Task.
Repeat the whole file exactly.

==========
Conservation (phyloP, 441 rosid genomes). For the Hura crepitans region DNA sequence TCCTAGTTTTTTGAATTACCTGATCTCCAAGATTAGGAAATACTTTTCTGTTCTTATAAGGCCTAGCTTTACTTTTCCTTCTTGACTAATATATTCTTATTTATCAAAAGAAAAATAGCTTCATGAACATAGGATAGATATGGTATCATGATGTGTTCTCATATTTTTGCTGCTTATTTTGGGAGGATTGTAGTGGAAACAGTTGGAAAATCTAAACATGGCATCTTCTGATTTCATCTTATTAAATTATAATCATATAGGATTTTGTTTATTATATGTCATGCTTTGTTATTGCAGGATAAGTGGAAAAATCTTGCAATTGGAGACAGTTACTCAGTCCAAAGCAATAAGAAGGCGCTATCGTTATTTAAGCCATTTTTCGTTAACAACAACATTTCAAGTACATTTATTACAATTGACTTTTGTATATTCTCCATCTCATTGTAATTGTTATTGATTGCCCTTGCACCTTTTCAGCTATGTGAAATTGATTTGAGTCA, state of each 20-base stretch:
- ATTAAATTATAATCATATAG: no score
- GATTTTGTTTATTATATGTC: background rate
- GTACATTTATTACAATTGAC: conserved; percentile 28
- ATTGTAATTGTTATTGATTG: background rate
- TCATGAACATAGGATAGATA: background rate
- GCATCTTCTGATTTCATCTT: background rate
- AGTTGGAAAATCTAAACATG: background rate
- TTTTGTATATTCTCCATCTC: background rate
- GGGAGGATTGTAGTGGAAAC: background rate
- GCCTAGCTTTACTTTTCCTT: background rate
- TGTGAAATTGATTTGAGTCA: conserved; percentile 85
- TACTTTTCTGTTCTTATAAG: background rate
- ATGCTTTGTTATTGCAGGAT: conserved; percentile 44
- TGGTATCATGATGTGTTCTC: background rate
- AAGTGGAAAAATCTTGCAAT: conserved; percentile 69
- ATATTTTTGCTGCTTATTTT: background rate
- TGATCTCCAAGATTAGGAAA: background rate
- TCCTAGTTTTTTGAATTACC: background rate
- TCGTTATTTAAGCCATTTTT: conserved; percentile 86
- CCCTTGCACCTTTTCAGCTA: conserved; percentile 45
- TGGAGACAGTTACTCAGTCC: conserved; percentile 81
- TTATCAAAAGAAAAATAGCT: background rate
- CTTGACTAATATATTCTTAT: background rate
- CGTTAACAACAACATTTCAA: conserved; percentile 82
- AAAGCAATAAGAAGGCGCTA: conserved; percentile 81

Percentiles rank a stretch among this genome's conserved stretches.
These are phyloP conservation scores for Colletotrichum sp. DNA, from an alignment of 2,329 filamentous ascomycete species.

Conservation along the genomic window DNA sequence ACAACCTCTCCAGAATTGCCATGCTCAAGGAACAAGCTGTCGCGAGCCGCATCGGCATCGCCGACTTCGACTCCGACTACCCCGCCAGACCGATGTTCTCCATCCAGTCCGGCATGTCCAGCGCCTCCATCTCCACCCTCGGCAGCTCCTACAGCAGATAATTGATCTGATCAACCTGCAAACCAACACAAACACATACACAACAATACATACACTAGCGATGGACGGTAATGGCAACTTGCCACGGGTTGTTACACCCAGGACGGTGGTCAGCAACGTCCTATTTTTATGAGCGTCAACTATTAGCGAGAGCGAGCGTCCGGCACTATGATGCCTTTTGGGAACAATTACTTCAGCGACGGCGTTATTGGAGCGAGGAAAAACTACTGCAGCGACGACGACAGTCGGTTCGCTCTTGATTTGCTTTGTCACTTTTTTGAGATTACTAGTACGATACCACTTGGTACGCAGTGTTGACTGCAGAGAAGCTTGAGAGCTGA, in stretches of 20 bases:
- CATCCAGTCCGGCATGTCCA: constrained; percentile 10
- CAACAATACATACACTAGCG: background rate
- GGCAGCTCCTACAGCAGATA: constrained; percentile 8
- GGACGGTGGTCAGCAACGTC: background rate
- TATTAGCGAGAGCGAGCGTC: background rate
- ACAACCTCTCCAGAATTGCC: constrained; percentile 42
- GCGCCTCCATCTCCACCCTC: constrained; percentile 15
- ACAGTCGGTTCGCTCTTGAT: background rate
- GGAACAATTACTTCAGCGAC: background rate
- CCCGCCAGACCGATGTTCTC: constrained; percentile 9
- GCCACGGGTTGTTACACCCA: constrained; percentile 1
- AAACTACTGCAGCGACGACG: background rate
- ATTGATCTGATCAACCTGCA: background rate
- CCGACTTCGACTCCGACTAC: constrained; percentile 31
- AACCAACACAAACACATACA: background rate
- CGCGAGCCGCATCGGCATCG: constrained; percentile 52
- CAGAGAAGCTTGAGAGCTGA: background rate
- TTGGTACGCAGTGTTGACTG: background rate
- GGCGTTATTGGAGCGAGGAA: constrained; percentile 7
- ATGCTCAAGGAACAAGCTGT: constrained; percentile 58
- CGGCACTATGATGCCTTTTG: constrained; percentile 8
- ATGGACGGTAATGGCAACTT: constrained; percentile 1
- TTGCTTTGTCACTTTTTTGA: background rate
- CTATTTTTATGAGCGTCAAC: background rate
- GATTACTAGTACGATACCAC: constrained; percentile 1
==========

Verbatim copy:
Conservation (phyloP, 441 rosid genomes). For the Hura crepitans region DNA sequence TCCTAGTTTTTTGAATTACCTGATCTCCAAGATTAGGAAATACTTTTCTGTTCTTATAAGGCCTAGCTTTACTTTTCCTTCTTGACTAATATATTCTTATTTATCAAAAGAAAAATAGCTTCATGAACATAGGATAGATATGGTATCATGATGTGTTCTCATATTTTTGCTGCTTATTTTGGGAGGATTGTAGTGGAAACAGTTGGAAAATCTAAACATGGCATCTTCTGATTTCATCTTATTAAATTATAATCATATAGGATTTTGTTTATTATATGTCATGCTTTGTTATTGCAGGATAAGTGGAAAAATCTTGCAATTGGAGACAGTTACTCAGTCCAAAGCAATAAGAAGGCGCTATCGTTATTTAAGCCATTTTTCGTTAACAACAACATTTCAAGTACATTTATTACAATTGACTTTTGTATATTCTCCATCTCATTGTAATTGTTATTGATTGCCCTTGCACCTTTTCAGCTATGTGAAATTGATTTGAGTCA, state of each 20-base stretch:
- ATTAAATTATAATCATATAG: no score
- GATTTTGTTTATTATATGTC: background rate
- GTACATTTATTACAATTGAC: conserved; percentile 28
- ATTGTAATTGTTATTGATTG: background rate
- TCATGAACATAGGATAGATA: background rate
- GCATCTTCTGATTTCATCTT: background rate
- AGTTGGAAAATCTAAACATG: background rate
- TTTTGTATATTCTCCATCTC: background rate
- GGGAGGATTGTAGTGGAAAC: background rate
- GCCTAGCTTTACTTTTCCTT: background rate
- TGTGAAATTGATTTGAGTCA: conserved; percentile 85
- TACTTTTCTGTTCTTATAAG: background rate
- ATGCTTTGTTATTGCAGGAT: conserved; percentile 44
- TGGTATCATGATGTGTTCTC: background rate
- AAGTGGAAAAATCTTGCAAT: conserved; percentile 69
- ATATTTTTGCTGCTTATTTT: background rate
- TGATCTCCAAGATTAGGAAA: background rate
- TCCTAGTTTTTTGAATTACC: background rate
- TCGTTATTTAAGCCATTTTT: conserved; percentile 86
- CCCTTGCACCTTTTCAGCTA: conserved; percentile 45
- TGGAGACAGTTACTCAGTCC: conserved; percentile 81
- TTATCAAAAGAAAAATAGCT: background rate
- CTTGACTAATATATTCTTAT: background rate
- CGTTAACAACAACATTTCAA: conserved; percentile 82
- AAAGCAATAAGAAGGCGCTA: conserved; percentile 81

Percentiles rank a stretch among this genome's conserved stretches.
These are phyloP conservation scores for Colletotrichum sp. DNA, from an alignment of 2,329 filamentous ascomycete species.

Conservation along the genomic window DNA sequence ACAACCTCTCCAGAATTGCCATGCTCAAGGAACAAGCTGTCGCGAGCCGCATCGGCATCGCCGACTTCGACTCCGACTACCCCGCCAGACCGATGTTCTCCATCCAGTCCGGCATGTCCAGCGCCTCCATCTCCACCCTCGGCAGCTCCTACAGCAGATAATTGATCTGATCAACCTGCAAACCAACACAAACACATACACAACAATACATACACTAGCGATGGACGGTAATGGCAACTTGCCACGGGTTGTTACACCCAGGACGGTGGTCAGCAACGTCCTATTTTTATGAGCGTCAACTATTAGCGAGAGCGAGCGTCCGGCACTATGATGCCTTTTGGGAACAATTACTTCAGCGACGGCGTTATTGGAGCGAGGAAAAACTACTGCAGCGACGACGACAGTCGGTTCGCTCTTGATTTGCTTTGTCACTTTTTTGAGATTACTAGTACGATACCACTTGGTACGCAGTGTTGACTGCAGAGAAGCTTGAGAGCTGA, in stretches of 20 bases:
- CATCCAGTCCGGCATGTCCA: constrained; percentile 10
- CAACAATACATACACTAGCG: background rate
- GGCAGCTCCTACAGCAGATA: constrained; percentile 8
- GGACGGTGGTCAGCAACGTC: background rate
- TATTAGCGAGAGCGAGCGTC: background rate
- ACAACCTCTCCAGAATTGCC: constrained; percentile 42
- GCGCCTCCATCTCCACCCTC: constrained; percentile 15
- ACAGTCGGTTCGCTCTTGAT: background rate
- GGAACAATTACTTCAGCGAC: background rate
- CCCGCCAGACCGATGTTCTC: constrained; percentile 9
- GCCACGGGTTGTTACACCCA: constrained; percentile 1
- AAACTACTGCAGCGACGACG: background rate
- ATTGATCTGATCAACCTGCA: background rate
- CCGACTTCGACTCCGACTAC: constrained; percentile 31
- AACCAACACAAACACATACA: background rate
- CGCGAGCCGCATCGGCATCG: constrained; percentile 52
- CAGAGAAGCTTGAGAGCTGA: background rate
- TTGGTACGCAGTGTTGACTG: background rate
- GGCGTTATTGGAGCGAGGAA: constrained; percentile 7
- ATGCTCAAGGAACAAGCTGT: constrained; percentile 58
- CGGCACTATGATGCCTTTTG: constrained; percentile 8
- ATGGACGGTAATGGCAACTT: constrained; percentile 1
- TTGCTTTGTCACTTTTTTGA: background rate
- CTATTTTTATGAGCGTCAAC: background rate
- GATTACTAGTACGATACCAC: constrained; percentile 1